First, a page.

© Reuters. An Apple smartwatch is displayed as customers visit the Apple store in New York, U.S., December 26, 2023. REUTERS/Eduardo Munoz
By Blake Brittain
(Reuters) -Apple scored a victory on Wednesday when a U.S. appeals court paused a government commission’s import ban on some of the company’s popular Apple smartwatches following a patent dispute with medical-technology firm Masimo (NASDAQ:).
The tech giant had filed an emergency request asking the U.S. Court of Appeals for the Federal Circuit to halt the order after appealing the U.S. International Trade Commission’s (ITC) decision that it had infringed Masimo’s patents.
Masimo declined to comment on the court’s decision, while Apple did not immediately respond.
A final decision could cost either company millions of dollars and potentially force a settlement or some kind of technological workaround by Apple, analysts said.
Masimo shares were down almost 4% following the decision, and Apple shares (NASDAQ:) were largely flat.
“This is a big win for Apple that was unexpected by many given the legal issues involved in this patent battle,” Wedbush Securities analyst Dan Ives said. “Masimo now has a big fight ahead. We expect an appeals case in January to be a big moment.”
In a four-paragraph ruling, the appeals court said it would halt the ban while it considers Apple’s motion for a longer-term pause during the appeals process. The court gave the ITC until Jan. 10 to respond to Apple’s request.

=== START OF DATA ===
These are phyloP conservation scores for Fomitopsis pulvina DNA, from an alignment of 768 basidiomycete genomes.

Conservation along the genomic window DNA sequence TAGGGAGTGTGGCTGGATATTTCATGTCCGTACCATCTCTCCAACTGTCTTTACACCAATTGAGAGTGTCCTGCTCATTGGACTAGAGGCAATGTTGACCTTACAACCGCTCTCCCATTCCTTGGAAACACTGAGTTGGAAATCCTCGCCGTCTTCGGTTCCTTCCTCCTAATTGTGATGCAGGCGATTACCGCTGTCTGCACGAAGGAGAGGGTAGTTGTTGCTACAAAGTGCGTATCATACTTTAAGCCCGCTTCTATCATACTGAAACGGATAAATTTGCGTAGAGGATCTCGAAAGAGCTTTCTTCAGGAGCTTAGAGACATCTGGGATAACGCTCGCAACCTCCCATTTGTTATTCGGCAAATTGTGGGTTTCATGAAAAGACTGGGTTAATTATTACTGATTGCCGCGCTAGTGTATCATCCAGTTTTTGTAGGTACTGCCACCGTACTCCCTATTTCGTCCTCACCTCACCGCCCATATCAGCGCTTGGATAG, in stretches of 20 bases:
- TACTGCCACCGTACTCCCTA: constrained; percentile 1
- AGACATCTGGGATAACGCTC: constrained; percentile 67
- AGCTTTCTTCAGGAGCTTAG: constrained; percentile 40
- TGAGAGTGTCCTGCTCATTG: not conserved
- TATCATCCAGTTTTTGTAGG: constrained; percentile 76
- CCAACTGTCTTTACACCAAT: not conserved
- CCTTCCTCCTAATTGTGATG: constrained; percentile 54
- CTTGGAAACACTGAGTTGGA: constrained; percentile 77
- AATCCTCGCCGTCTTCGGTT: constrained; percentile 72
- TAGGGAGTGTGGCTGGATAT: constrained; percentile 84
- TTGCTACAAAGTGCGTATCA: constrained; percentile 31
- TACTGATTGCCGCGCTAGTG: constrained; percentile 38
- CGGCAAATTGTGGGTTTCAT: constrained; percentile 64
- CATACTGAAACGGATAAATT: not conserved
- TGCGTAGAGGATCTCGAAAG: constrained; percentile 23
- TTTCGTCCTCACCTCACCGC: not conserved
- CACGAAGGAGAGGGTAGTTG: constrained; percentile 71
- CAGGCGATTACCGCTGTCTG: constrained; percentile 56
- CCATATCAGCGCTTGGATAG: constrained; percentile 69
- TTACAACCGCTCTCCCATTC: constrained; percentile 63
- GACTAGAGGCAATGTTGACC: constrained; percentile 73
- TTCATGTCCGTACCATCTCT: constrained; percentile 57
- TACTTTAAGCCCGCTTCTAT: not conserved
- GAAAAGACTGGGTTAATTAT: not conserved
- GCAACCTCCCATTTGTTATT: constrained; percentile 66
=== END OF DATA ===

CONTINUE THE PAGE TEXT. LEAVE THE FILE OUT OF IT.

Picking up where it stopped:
U.S. President Joe Biden’s administration declined to veto the ban on Tuesday, allowing it to take effect. Apple asked for a pause of the ban later that day.
On Tuesday, Apple told the court that U.S. Customs and Border Protection is considering whether redesigned versions of its watches infringe Masimo’s patents and can be imported. The customs agency has set a target date of Jan. 12 for its decision, Apple said.
Masimo has accused Apple of hiring away its employees, stealing its pulse oximetry technology and incorporating it into Apple Watches.
The ITC barred imports and sales of Apple Watches with technology for reading blood-oxygen levels. Apple has included a pulse oximeter feature in its smartwatches starting with its Series 6 model in 2020.
Apple can also now sell the Series 9 and Ultra 2 smartwatches in the U.S., after pausing sales last week due to the ITC decision. The watches had remained available at other retailers including Amazon (NASDAQ:), Best Buy (NYSE:), Costco (NASDAQ:) and Walmart (NYSE:).
The ban did not affect the Apple Watch SE, a less-expensive model without a pulse oximeter. Previously sold watches also were not be affected by the ban.
If the import ban remains in place, it could cost Apple from high hundreds of millions of dollars to very low billions of dollars, Ben Bajarin, CEO of analyst firm Creative Strategies, said before the decision was announced.
“Going forward, it’s absolutely certain they are going to have to take a different approach in future hardware to still enable this feature,” he said of Apple.
A jury trial on Masimo’s allegations against Apple in California federal court ended with a mistrial in May. Apple has separately sued Masimo for patent infringement in federal court in Delaware and called Masimo’s legal actions a “maneuver to clear a path” for its own competing smartwatch.
Apple’s wearables, home and accessory business, which includes the Apple Watch, AirPods earbuds and other products, brought in $8.28 billion in revenue during the third quarter of 2023, according to a company report.